Mexican President to Make National Guard Part of Army
Mexico’s president has announced plans to merge the National Guard into the military, removing the skinny pretense of a law enforcement force used to get approval for its inception two years ago. By saying the Police was corrupt; President Andres Manuel Lopez Obrador dissolved the Federal Police shortly after coming to office in 2018. He changed it with the National Guard under the nominal control of the civilian Public Safety Department. The idea was that a 100,000-member force would gradually allow the military to quit from enforcement duties. But the overwhelming majority of recruits, personnel, and training always came from the military, often on loan. Lopez Obrador said he planned to suggest a constitutional amendment to form the National Guard a part of the Department of Defense to ensure subsequent administrations wouldn’t cut its budget.
The last national enforcement force created in Mexico – the Gendarmes, created by Lopez Obrador’s predecessor, Enrique Pena Nieto – suffered exactly that fate. However, the army’s participation in civilian policing has sparked criticism from the opposition and human rights organizations, who argue that the only answer to Mexico’s persistently high levels of violence is to wash up and strengthen the usually corrupt, underfunded, and poorly trained civilian police forces. Critics believe that the military’s involvement in various human rights abuses proves it’s neither drilled nor fitted to enforcement. Lopez Obrador has vastly enhanced the military’s role in the country’s economy and policy making. He has put the military responsible for ports and customs inspections and has given the navy half ownership of the multi-modal rail and port link in the country’s southern isthmus.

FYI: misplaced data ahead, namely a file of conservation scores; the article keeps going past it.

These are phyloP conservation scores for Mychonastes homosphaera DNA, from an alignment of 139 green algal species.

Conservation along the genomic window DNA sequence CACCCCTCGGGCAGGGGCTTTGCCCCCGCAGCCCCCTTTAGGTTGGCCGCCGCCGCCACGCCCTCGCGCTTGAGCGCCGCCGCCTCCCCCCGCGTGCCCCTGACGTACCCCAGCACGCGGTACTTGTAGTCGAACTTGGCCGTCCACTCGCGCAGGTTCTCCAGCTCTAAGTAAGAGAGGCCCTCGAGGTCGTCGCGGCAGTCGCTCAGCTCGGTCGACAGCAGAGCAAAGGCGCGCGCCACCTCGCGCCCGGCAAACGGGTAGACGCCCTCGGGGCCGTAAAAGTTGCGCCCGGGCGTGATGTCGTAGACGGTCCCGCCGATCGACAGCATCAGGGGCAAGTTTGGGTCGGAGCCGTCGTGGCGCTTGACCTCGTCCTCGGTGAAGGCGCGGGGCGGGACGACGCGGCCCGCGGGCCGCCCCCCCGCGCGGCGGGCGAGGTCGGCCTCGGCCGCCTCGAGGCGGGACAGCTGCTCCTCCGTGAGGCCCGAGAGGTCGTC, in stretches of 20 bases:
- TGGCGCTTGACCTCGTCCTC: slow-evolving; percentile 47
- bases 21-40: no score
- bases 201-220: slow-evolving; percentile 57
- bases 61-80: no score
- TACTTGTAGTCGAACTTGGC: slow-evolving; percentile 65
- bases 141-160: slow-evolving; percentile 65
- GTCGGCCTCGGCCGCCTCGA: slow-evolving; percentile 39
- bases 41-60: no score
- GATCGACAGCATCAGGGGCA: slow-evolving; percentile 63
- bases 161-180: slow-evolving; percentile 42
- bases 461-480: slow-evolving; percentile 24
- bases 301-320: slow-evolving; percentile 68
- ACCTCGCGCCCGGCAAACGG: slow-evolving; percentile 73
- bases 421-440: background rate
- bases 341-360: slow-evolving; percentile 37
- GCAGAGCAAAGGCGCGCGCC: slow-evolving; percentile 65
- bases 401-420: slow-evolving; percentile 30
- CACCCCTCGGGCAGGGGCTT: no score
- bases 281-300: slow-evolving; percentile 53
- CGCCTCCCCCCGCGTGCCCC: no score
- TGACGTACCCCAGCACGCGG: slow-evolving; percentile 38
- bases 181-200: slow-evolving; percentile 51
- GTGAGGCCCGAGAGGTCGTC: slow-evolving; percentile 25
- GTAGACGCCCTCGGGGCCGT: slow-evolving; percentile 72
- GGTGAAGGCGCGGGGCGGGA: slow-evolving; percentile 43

In December, he gave the military operating control and any profits from another pet project, the Maya Train across the Yucatan. The military would use any profits to finance military pensions, though it’s not clear the project will make money. Army engineers are already responsible for building many of Mexico’s infrastructure projects. Finally, just weeks before taking office, and even after Mexico’s Supreme Court struck down as unconstitutional the interior Security Law which might have legalized the military’s role in public security, López Obrador announced his intention to make a replacement National Guard assume federal policing functions. He proposed that the force should be made from soldiers and Federal Police agents and operate under the command of the military.
On February 28, 2019, Mexico’s Congress passed the constitutional reforms that created the National Guard while setting a five-year limit on publicly security tasks’ utilization. Three months later, on May 27, the law regulating the National Guard entered into force. Thus, the National Guard officially assumed all federal policing functions on New Year’s Eve, 2019, a decade after the creation of the Federal Police and 90 years after the outcome of Mexico’s first federal Police. While the Federal Police was marred by several cases of corruption and grave human rights violations, experts have argued that it might be better to focus on the force’s achievements and proper its flaws than to dismantle it all at once, given the importance of building efficient civilian police at the federal level.